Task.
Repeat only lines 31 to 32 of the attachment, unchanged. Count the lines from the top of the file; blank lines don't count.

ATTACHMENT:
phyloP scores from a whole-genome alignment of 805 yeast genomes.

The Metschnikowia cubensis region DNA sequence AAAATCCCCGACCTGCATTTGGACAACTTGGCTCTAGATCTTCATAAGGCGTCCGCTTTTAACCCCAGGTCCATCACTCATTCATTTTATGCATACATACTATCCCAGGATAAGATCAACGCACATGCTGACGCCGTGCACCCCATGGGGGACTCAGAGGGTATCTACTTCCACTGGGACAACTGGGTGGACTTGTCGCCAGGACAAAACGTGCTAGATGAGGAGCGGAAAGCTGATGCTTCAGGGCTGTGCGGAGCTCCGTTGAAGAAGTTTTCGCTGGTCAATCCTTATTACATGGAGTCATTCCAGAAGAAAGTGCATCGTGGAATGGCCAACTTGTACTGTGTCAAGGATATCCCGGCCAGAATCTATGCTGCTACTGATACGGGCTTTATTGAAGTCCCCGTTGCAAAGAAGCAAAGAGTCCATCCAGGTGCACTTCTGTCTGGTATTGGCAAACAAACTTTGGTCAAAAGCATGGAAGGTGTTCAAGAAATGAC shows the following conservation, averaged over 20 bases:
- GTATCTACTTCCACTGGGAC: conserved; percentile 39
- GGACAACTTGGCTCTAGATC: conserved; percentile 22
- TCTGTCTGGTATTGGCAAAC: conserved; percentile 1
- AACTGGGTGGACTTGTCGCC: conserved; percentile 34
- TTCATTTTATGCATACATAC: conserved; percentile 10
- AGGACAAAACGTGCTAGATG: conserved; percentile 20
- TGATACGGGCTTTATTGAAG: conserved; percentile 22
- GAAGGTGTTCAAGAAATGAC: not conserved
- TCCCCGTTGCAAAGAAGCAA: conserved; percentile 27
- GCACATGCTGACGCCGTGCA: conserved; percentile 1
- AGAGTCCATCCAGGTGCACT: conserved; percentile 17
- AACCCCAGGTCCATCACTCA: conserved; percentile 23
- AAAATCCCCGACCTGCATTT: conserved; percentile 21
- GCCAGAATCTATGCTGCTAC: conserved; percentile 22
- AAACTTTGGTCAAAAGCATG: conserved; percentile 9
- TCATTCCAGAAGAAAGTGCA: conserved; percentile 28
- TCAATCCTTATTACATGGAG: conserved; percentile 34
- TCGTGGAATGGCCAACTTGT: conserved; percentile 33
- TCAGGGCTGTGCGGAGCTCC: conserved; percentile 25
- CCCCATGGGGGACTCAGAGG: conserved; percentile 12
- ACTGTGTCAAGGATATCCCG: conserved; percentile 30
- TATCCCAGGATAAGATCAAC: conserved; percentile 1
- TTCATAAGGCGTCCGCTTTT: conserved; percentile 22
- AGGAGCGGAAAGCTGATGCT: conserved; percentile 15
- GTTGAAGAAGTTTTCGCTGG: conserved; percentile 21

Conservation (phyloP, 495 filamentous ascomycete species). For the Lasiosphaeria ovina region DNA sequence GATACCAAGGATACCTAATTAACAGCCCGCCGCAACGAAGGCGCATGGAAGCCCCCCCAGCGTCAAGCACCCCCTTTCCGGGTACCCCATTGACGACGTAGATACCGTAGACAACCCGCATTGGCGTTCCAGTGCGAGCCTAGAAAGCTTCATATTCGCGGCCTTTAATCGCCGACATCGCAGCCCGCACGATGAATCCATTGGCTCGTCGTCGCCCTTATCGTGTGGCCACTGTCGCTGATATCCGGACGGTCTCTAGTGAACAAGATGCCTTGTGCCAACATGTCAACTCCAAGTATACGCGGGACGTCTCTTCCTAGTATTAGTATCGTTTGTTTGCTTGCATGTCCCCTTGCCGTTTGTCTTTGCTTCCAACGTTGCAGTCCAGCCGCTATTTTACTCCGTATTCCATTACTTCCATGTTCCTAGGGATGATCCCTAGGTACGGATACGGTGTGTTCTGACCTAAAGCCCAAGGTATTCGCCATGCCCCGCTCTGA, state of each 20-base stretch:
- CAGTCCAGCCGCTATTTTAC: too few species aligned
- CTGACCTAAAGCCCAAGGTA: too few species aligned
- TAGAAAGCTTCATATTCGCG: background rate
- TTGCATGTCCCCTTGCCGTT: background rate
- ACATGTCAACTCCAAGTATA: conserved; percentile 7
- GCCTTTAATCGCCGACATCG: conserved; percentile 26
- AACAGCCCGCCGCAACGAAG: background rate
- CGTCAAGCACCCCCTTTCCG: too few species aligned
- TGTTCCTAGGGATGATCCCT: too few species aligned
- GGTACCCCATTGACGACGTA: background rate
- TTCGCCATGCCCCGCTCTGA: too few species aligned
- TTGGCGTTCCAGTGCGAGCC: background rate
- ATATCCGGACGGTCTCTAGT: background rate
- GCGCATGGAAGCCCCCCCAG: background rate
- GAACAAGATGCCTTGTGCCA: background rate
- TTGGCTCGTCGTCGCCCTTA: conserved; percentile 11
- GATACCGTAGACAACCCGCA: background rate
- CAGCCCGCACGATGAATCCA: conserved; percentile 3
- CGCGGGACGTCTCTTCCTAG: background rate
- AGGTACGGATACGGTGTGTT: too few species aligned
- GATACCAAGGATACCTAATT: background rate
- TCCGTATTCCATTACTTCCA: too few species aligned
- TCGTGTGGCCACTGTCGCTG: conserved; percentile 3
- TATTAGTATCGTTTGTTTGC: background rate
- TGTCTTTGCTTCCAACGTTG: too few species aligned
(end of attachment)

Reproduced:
- TAGAAAGCTTCATATTCGCG: background rate
- TTGCATGTCCCCTTGCCGTT: background rate